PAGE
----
Q&A

How Do I Guide an Uncomfortable Conversation Into a New Direction?

Q.

How do you turn a conversation with a client in a new direction when it’s going into uncomfortable or negative territory?

A.

Elizabeth Morris of The Nail Hub
<p>Elizabeth Morris of The Nail Hub</p>

There’s nothing more awkward than a client providing way too much information or bringing up inappropriate topics. Sometimes it even gets started by a coworker and snowballs from something innocent to raunchy. So how do you get the conversation back on the professional and polite track? Here are two approaches.

The indirect approach (great for people who don’t feel comfortable being confrontational) is to distract your client. Something as simple as dropping something on purpose, or pretending to remember something, or excusing yourself for a quick second, will be a small distraction capable of derailing the conversation a bit. Then immediately jump on a different subject. Think of it as your “Squirrel!” moment that distracts your client from her current train of thought. The key is to ask the client a totally unrelated question —  something about herself, so she can talk about it for a bit. For example, ask about her kids or work or something else she wouldn’t relate to a naughty topic.

The direct approach (great for people who are comfortable speaking their mind) is to be honest. Let your client know you really appreciate her comfort level with you, but that you prefer to keep things polite and professional in your salon. You also might consider whether this is an innocent mistake on the part of your client, or if she is a repeat offender. If that’s the case, think about whether you really want that type of client in your chair. I used to have a client who persistently wanted to talk about her intimate moments even though I told her it was a little TMI. She just didn’t stop, so I stopped booking her. You have the right to feel comfortable at work, so if your client doesn’t respect your wishes then consider setting her free.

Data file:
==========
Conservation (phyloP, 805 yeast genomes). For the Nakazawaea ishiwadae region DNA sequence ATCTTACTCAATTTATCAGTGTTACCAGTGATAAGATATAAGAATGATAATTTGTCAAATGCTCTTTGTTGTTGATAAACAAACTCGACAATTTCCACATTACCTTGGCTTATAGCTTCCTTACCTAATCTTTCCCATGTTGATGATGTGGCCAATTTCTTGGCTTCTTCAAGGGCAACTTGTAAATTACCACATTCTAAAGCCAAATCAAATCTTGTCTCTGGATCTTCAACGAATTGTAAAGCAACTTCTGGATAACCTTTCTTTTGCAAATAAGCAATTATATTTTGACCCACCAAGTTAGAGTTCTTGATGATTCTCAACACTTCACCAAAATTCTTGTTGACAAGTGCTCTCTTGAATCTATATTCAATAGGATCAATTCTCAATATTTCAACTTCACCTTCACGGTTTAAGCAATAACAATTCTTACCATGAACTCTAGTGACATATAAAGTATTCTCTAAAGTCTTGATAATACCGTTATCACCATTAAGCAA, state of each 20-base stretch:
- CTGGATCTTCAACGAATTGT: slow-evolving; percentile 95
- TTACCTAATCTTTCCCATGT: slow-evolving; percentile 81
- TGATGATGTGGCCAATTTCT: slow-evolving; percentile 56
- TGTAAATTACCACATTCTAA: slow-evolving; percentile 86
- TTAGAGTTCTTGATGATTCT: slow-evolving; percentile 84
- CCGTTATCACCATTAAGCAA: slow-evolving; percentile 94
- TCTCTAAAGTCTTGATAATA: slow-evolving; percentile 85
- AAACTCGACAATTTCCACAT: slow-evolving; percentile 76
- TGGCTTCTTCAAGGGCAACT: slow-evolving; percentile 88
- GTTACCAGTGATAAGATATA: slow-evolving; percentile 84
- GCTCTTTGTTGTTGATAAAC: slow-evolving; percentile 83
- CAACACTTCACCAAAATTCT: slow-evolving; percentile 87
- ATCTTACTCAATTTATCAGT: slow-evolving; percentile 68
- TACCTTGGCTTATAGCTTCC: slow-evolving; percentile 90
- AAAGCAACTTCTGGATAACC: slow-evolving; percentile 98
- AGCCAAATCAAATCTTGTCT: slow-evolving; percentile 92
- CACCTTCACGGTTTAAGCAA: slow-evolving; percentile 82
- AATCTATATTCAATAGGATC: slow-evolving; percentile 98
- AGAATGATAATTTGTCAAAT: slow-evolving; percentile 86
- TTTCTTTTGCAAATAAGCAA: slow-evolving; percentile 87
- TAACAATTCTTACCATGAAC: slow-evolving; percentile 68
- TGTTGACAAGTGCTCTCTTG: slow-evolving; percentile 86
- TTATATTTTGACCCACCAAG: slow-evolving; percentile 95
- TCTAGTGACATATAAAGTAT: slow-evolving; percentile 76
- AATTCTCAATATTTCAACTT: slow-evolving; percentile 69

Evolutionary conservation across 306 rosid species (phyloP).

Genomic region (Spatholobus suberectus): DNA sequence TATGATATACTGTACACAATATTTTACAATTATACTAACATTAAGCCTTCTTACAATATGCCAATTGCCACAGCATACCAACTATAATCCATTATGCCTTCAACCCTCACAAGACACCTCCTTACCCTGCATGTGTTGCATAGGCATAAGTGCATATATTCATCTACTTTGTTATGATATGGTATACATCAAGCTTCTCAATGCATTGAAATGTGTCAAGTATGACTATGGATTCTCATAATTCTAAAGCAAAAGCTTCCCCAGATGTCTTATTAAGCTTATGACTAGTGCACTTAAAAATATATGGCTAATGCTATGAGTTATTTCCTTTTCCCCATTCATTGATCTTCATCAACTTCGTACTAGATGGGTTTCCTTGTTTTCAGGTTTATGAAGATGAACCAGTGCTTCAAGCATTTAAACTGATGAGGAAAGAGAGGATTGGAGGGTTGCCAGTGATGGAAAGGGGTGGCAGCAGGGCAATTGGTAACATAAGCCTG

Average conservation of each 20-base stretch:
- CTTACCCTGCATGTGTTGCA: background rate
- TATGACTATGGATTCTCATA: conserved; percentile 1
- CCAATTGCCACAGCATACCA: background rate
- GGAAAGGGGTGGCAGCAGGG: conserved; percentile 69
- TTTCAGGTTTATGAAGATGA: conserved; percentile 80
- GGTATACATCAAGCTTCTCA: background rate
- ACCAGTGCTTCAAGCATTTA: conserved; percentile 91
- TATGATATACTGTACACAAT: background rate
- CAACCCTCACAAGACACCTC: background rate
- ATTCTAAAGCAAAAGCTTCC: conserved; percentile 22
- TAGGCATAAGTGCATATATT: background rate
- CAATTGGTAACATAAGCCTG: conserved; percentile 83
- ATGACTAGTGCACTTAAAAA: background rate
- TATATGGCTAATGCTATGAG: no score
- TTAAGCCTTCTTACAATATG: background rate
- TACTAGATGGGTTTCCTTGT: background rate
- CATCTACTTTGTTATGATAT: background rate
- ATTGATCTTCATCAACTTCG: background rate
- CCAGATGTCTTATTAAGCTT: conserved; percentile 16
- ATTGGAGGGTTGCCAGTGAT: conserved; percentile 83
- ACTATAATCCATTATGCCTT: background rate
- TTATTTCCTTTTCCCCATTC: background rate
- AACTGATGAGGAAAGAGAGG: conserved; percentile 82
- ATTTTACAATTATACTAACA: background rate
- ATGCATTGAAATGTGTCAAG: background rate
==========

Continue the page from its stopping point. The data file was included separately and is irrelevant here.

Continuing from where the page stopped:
Overall, just don’t be a hypocrite. If you expect your clients and colleagues to be professional and polished, then you need to maintain decorum as well, and maintain it consistently. The issue of inappropriate topics usually arises because clients feel really comfortable, which means you’ve already somehow crossed the professional barrier in the past. There are some personalities who just randomly start spouting off about all manner of things, but most clients only get raunchy because somehow they think it’s OK.

It can also be caused by a lack of consistency in overall expectations. If you talk about unprofessional topics sometimes and reprimand them other times, then your clients may get confused and think it’s OK to do that too. So lead by example and your clients will follow suit. If you always keep your conversation on the polite and professional side, you most likely will never get comfortable enough to talk about inappropriate topics to begin with. Remember people who pay you for services are not your friends, they are your clients. You can be close without crossing that important professional line. 

— Elizabeth Morris, The Nail Hub (www.thenailhub.com)

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